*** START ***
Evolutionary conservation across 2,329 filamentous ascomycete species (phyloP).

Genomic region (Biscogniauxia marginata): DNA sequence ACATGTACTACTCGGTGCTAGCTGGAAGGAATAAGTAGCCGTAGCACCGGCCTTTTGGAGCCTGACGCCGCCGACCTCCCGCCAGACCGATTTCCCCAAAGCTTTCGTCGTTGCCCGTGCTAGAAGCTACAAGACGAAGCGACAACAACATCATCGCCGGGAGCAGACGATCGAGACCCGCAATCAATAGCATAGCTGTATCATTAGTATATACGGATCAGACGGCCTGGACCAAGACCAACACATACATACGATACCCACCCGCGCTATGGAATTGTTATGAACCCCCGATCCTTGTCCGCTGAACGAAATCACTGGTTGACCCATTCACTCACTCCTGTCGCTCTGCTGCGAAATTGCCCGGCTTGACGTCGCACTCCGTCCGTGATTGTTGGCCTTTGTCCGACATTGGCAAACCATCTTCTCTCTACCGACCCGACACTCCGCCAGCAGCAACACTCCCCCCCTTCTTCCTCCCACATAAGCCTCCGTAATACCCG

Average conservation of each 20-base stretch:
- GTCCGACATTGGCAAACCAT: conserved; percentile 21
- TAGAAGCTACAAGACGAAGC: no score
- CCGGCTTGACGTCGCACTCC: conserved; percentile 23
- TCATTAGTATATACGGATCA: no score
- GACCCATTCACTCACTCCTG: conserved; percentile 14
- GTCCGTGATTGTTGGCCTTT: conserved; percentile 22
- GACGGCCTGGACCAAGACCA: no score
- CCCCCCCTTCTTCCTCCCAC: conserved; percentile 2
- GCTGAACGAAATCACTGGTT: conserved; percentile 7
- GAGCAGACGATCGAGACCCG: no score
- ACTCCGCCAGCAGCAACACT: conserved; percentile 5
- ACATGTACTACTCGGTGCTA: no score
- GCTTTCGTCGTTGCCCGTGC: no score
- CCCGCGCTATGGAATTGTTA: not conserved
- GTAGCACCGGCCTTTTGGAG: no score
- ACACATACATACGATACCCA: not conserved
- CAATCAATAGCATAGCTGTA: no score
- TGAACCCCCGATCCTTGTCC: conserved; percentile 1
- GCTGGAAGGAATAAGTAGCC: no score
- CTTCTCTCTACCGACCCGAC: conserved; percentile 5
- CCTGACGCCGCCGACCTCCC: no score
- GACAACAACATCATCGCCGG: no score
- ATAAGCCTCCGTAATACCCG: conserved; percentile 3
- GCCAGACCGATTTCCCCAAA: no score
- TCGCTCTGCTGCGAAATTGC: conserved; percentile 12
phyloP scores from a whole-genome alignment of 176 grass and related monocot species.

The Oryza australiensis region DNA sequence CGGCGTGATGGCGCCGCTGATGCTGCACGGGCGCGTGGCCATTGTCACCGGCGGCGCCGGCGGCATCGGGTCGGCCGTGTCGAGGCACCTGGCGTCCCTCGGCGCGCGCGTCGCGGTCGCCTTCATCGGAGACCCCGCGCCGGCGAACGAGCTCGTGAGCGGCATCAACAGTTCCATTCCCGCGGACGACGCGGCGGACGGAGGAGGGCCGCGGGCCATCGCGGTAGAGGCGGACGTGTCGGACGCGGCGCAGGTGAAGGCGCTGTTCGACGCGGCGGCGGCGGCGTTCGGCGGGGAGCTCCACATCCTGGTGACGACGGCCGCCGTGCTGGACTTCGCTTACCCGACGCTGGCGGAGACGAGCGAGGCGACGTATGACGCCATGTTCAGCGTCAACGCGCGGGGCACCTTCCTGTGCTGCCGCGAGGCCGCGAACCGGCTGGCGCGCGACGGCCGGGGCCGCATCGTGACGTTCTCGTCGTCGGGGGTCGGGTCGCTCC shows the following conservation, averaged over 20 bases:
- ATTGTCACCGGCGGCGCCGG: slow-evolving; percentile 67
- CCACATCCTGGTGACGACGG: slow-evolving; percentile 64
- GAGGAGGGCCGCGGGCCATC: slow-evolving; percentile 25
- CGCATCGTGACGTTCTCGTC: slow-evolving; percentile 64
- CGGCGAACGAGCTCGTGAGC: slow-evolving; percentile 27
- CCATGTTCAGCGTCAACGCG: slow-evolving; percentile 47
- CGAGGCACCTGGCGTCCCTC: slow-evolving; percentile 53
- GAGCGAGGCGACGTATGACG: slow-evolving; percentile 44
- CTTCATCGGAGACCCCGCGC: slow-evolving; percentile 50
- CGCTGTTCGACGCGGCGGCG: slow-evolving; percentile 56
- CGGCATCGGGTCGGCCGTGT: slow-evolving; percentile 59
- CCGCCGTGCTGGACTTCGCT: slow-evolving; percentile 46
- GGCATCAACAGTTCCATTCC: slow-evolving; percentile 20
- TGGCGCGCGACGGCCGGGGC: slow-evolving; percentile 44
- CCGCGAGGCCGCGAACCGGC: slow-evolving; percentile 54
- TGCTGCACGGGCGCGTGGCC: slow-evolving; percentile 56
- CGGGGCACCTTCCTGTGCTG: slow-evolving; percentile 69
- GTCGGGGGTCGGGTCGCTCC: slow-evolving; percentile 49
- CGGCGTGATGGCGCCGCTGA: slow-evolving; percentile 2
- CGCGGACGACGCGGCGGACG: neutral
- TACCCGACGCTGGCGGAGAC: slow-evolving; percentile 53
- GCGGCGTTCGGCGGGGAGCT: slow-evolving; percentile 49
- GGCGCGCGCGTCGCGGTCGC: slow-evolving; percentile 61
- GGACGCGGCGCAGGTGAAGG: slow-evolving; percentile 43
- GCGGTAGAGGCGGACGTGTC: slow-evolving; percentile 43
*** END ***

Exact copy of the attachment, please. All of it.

Evolutionary conservation across 2,329 filamentous ascomycete species (phyloP).

Genomic region (Biscogniauxia marginata): DNA sequence ACATGTACTACTCGGTGCTAGCTGGAAGGAATAAGTAGCCGTAGCACCGGCCTTTTGGAGCCTGACGCCGCCGACCTCCCGCCAGACCGATTTCCCCAAAGCTTTCGTCGTTGCCCGTGCTAGAAGCTACAAGACGAAGCGACAACAACATCATCGCCGGGAGCAGACGATCGAGACCCGCAATCAATAGCATAGCTGTATCATTAGTATATACGGATCAGACGGCCTGGACCAAGACCAACACATACATACGATACCCACCCGCGCTATGGAATTGTTATGAACCCCCGATCCTTGTCCGCTGAACGAAATCACTGGTTGACCCATTCACTCACTCCTGTCGCTCTGCTGCGAAATTGCCCGGCTTGACGTCGCACTCCGTCCGTGATTGTTGGCCTTTGTCCGACATTGGCAAACCATCTTCTCTCTACCGACCCGACACTCCGCCAGCAGCAACACTCCCCCCCTTCTTCCTCCCACATAAGCCTCCGTAATACCCG

Average conservation of each 20-base stretch:
- GTCCGACATTGGCAAACCAT: conserved; percentile 21
- TAGAAGCTACAAGACGAAGC: no score
- CCGGCTTGACGTCGCACTCC: conserved; percentile 23
- TCATTAGTATATACGGATCA: no score
- GACCCATTCACTCACTCCTG: conserved; percentile 14
- GTCCGTGATTGTTGGCCTTT: conserved; percentile 22
- GACGGCCTGGACCAAGACCA: no score
- CCCCCCCTTCTTCCTCCCAC: conserved; percentile 2
- GCTGAACGAAATCACTGGTT: conserved; percentile 7
- GAGCAGACGATCGAGACCCG: no score
- ACTCCGCCAGCAGCAACACT: conserved; percentile 5
- ACATGTACTACTCGGTGCTA: no score
- GCTTTCGTCGTTGCCCGTGC: no score
- CCCGCGCTATGGAATTGTTA: not conserved
- GTAGCACCGGCCTTTTGGAG: no score
- ACACATACATACGATACCCA: not conserved
- CAATCAATAGCATAGCTGTA: no score
- TGAACCCCCGATCCTTGTCC: conserved; percentile 1
- GCTGGAAGGAATAAGTAGCC: no score
- CTTCTCTCTACCGACCCGAC: conserved; percentile 5
- CCTGACGCCGCCGACCTCCC: no score
- GACAACAACATCATCGCCGG: no score
- ATAAGCCTCCGTAATACCCG: conserved; percentile 3
- GCCAGACCGATTTCCCCAAA: no score
- TCGCTCTGCTGCGAAATTGC: conserved; percentile 12
phyloP scores from a whole-genome alignment of 176 grass and related monocot species.

The Oryza australiensis region DNA sequence CGGCGTGATGGCGCCGCTGATGCTGCACGGGCGCGTGGCCATTGTCACCGGCGGCGCCGGCGGCATCGGGTCGGCCGTGTCGAGGCACCTGGCGTCCCTCGGCGCGCGCGTCGCGGTCGCCTTCATCGGAGACCCCGCGCCGGCGAACGAGCTCGTGAGCGGCATCAACAGTTCCATTCCCGCGGACGACGCGGCGGACGGAGGAGGGCCGCGGGCCATCGCGGTAGAGGCGGACGTGTCGGACGCGGCGCAGGTGAAGGCGCTGTTCGACGCGGCGGCGGCGGCGTTCGGCGGGGAGCTCCACATCCTGGTGACGACGGCCGCCGTGCTGGACTTCGCTTACCCGACGCTGGCGGAGACGAGCGAGGCGACGTATGACGCCATGTTCAGCGTCAACGCGCGGGGCACCTTCCTGTGCTGCCGCGAGGCCGCGAACCGGCTGGCGCGCGACGGCCGGGGCCGCATCGTGACGTTCTCGTCGTCGGGGGTCGGGTCGCTCC shows the following conservation, averaged over 20 bases:
- ATTGTCACCGGCGGCGCCGG: slow-evolving; percentile 67
- CCACATCCTGGTGACGACGG: slow-evolving; percentile 64
- GAGGAGGGCCGCGGGCCATC: slow-evolving; percentile 25
- CGCATCGTGACGTTCTCGTC: slow-evolving; percentile 64
- CGGCGAACGAGCTCGTGAGC: slow-evolving; percentile 27
- CCATGTTCAGCGTCAACGCG: slow-evolving; percentile 47
- CGAGGCACCTGGCGTCCCTC: slow-evolving; percentile 53
- GAGCGAGGCGACGTATGACG: slow-evolving; percentile 44
- CTTCATCGGAGACCCCGCGC: slow-evolving; percentile 50
- CGCTGTTCGACGCGGCGGCG: slow-evolving; percentile 56
- CGGCATCGGGTCGGCCGTGT: slow-evolving; percentile 59
- CCGCCGTGCTGGACTTCGCT: slow-evolving; percentile 46
- GGCATCAACAGTTCCATTCC: slow-evolving; percentile 20
- TGGCGCGCGACGGCCGGGGC: slow-evolving; percentile 44
- CCGCGAGGCCGCGAACCGGC: slow-evolving; percentile 54
- TGCTGCACGGGCGCGTGGCC: slow-evolving; percentile 56
- CGGGGCACCTTCCTGTGCTG: slow-evolving; percentile 69
- GTCGGGGGTCGGGTCGCTCC: slow-evolving; percentile 49
- CGGCGTGATGGCGCCGCTGA: slow-evolving; percentile 2
- CGCGGACGACGCGGCGGACG: neutral
- TACCCGACGCTGGCGGAGAC: slow-evolving; percentile 53
- GCGGCGTTCGGCGGGGAGCT: slow-evolving; percentile 49
- GGCGCGCGCGTCGCGGTCGC: slow-evolving; percentile 61
- GGACGCGGCGCAGGTGAAGG: slow-evolving; percentile 43
- GCGGTAGAGGCGGACGTGTC: slow-evolving; percentile 43